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I'm working through AI: A Modern Approach by Russel and Norvig. At the section on back-propagation, they have this to say:

The idea is that hidden node j is responsible for some fraction of the error $\Delta_k$ in each of the output nodes to which it connects, Therefore the $\Delta_k$ values are divided according to the strength of the connection between the hidden node and output node.

and they give this equation: $$ \Delta_j = g'(in_j)\sum_kw_{j,k}\Delta_k $$

That seems wrong to me. Shouldn't the percentage of error $j$ is responsible for be the weight of its connection to the next node $k$ divided by the sum of the weights coming into $k$. making it something like:

$$ \Delta_j = g'(in_j)\sum_k\frac{w_{j,k}}{\sum_iw_{J_i,k}}\Delta_k $$

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  • $\begingroup$ @hxd1011, it is best not to add the self study tag for the OP, but to ask them to add it themselves (there is example text here). Then there is a greater chance they will be familiar with our policies. If they don't add the tag, we can close the thread. $\endgroup$ – gung - Reinstate Monica Jul 3 '16 at 23:50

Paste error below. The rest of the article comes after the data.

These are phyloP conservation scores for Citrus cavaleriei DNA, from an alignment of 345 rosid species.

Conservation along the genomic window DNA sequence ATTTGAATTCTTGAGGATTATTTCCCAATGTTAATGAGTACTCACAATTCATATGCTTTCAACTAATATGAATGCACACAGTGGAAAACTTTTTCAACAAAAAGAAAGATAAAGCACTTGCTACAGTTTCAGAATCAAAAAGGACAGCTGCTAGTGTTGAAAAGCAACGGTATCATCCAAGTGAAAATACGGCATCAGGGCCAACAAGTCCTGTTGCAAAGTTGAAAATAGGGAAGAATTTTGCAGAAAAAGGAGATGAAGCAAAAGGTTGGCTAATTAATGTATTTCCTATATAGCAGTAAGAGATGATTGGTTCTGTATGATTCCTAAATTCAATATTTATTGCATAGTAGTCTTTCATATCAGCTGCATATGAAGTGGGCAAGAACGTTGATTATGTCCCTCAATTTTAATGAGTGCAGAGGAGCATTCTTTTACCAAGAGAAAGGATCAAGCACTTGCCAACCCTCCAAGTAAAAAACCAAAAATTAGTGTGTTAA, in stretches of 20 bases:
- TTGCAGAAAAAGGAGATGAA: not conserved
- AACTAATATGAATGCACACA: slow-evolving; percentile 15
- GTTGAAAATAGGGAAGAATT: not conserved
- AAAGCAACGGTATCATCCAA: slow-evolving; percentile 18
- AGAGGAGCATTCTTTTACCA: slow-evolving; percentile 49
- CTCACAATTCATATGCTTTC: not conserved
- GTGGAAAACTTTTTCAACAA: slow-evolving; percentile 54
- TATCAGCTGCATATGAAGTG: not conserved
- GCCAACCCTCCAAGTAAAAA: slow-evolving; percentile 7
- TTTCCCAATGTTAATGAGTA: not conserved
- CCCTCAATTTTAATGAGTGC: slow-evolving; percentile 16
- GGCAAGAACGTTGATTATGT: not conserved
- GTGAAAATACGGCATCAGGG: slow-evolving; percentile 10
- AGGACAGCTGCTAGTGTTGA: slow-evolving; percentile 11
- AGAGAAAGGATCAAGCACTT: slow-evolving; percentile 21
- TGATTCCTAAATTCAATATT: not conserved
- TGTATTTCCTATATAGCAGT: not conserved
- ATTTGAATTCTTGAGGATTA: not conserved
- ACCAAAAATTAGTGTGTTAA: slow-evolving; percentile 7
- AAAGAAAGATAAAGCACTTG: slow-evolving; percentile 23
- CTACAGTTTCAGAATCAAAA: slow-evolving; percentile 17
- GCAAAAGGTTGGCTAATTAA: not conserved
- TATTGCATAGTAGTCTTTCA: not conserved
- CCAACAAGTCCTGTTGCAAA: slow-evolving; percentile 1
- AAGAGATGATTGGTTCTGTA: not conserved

• $\begingroup$ Please add the [self-study] tag & read its wiki. $\endgroup$ – gung - Reinstate Monica Jul 3 '16 at 23:50
  • $\begingroup$ I feel like it's easier to think about back propagation as just performing gradient descent. The forward pass computes the activations and loss function. The backward pass computes the gradient of the loss function w.r.t. to the parameters, which is just the chain rule. The parameters are updated by stepping in the direction opposite the gradient, scaled by the learning rate. The proper equations just fall out of this picture. $\endgroup$ – user20160 Jul 4 '16 at 9:03
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$$ \Delta_j = g'(in_j)\sum_kw_{j,k}\Delta_k $$

is the correct formula. By "divided" they meant "allocated" or "distributed".

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